***                ****  ***
***   ****************   ***
***   ****************   ***
***                      ***
***   ****************   ***
***                      ***
****************************
****************************


### Christmas Trees

                                        *
***                           *
*                     *****                         ***
***                   *******           *           *****
*****                 *********         ***            *
*                  ***********       *****
*          *************     *******
*             ***        ***************       *               *
***           *****      *****************                     ***
*****         *******    *******************                   *****
*******           *      *********************                 *******
*********                           *                          *********
*                                                              *

• The third christmas tree is broken. Dec 18 '11 at 12:07
• Nice challenge! I think the rules should be enumerated for easier reference, and I don't understand the third and sixth rule... Dec 20 '11 at 13:29
• @hallvabo I have clarified those two rules, the latter by adding a labeled figure. Dec 20 '11 at 16:17
• Clarification request: is the newline included in the 80-char maximum line length, or is it max 80 chars plus newline? (I assumed the latter, but some submissions seem to have assumed the former.) Dec 20 '11 at 22:30
• @IlmariKaronen The latter. Dec 21 '11 at 0:22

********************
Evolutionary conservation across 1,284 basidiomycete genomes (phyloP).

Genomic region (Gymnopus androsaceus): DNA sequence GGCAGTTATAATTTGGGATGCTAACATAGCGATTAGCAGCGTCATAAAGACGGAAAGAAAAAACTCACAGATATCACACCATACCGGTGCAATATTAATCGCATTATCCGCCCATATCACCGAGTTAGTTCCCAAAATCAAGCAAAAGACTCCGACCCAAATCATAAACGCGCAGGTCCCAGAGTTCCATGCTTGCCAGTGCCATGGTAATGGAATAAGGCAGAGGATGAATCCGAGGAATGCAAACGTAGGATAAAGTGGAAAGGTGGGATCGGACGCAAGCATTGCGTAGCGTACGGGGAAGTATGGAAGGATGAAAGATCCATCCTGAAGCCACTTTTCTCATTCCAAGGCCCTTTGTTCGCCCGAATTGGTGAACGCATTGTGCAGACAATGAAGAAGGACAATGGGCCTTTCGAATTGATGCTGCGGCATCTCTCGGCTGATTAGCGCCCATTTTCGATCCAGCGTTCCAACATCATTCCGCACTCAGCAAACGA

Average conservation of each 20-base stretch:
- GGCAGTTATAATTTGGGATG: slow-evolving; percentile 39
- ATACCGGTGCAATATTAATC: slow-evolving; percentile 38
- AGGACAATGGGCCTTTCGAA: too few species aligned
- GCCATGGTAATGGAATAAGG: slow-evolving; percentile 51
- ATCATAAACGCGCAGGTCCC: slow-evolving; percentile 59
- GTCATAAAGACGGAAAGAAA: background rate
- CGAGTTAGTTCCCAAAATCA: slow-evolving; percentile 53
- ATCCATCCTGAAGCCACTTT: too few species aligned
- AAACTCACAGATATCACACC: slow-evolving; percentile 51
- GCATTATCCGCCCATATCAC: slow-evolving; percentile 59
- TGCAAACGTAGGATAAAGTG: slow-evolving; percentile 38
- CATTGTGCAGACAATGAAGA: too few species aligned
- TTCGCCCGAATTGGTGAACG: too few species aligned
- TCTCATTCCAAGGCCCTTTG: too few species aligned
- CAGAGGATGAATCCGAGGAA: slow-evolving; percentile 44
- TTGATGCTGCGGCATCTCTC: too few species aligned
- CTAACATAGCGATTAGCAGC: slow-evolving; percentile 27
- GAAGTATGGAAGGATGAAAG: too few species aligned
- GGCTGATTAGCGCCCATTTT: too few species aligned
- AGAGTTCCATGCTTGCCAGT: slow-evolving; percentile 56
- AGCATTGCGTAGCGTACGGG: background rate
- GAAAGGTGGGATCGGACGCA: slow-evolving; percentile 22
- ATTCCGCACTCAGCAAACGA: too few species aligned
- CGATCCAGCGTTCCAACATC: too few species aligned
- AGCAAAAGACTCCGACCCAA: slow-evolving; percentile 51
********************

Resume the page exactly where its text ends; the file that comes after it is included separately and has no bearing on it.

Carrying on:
## Perl, 196 / 239 chars

chomp(@p=(@f=($"x80)x24,<>)[-24..-1]);{@s=(join("",map rand>.1?$":"*",1..80),@s);if(@s>23){$t=$f[$_],print$_?$/:"\e[H",($f[$_]|=$s[$_]&$p[$_])|($s[$_]&=~$t^$f[$_])for 0..23;select"","","",.1}redo}


This solution differs from your JS example in that the pattern is filled from top down rather than from bottom up, but I assume that's OK since you didn't say anything about it in the rules.

A trivial 1-char reduction can be obtained by replacing \e with a literal ESC character, but that makes the code much harder to read and edit.

Update: I did manage to come up with a version that fills the pattern from bottom up, and doesn't allow snow to fall through the filled parts of the pattern, as in the example JS implementation, at the cost of 43 extra chars:

chomp(@p=(@q=@f=($"x80)x24,<>)[-24..-1]);{@s=(join("",map rand>.1?$":"*",1..80),@s);if(@s>23){my$q;$q[-1-$_]=($q|=$p[-$_]&~$f[-$_])for@a=0..23;print$_?$/:"\e[H",($f[$_]|=$s[$_]&$p[$_]&~$q[$_])|($s[$_]&=~$f[$_])for@a;select"","","",.1}redo}


Replacing ($s[$_]&=~$f[$_]) with just $s[$_] would save 11 chars by letting falling snow pass through the filled parts of the pattern (which matches the spec, but not the example implementation).

OK, since I still seem to be leading the race after a week, I guess I should explain how my solution works to encourage more competition. (Note: This explanation is for the 196-char top-down filling version. I may amend it to include the other version later.)

First of all, the one big trick my solution is based on is that, due to the way ASCII character codes are arranged, the 1-bits in the ASCII code for a space just happen to be a subset of those in the code for an asterisk.

Thus, the following expressions are true: " " & "*" eq " " and " " | "*" eq "*". This is what lets me use bitwise string operations for combining the static and moving parts of the scene without having to loop over individual characters.

So, with that out of the way, let's go over the code. Here's a de-golfed version of it:

chomp(@p = (@f = ($" x 80) x 24, <ARGV>)[-24..-1]); { @s = (join('', map((rand > 0.1 ?$" : '*'), 1..80)), @s);
if (@s > 23) {
foreach (0 .. 23) {
$t =$f[$_]; print($_ ? $/ : "\e[H" ); print( ($f[$_] |=$s[$_] &$p[$_]) | ($s[$_] &= ~$t ^ $f[$_]) );
}
select '', '', '', 0.1;
}
redo;
}


The first line sets up the arrays @f (for "fixed") and @p (for "pattern"). @f will form the fixed part of the display, and starts out containing nothing but spaces, while @p, which is not shown directly, contains the input pattern; as the animation proceeds, we'll add more and more asterisks to @f until it eventually looks just like @p.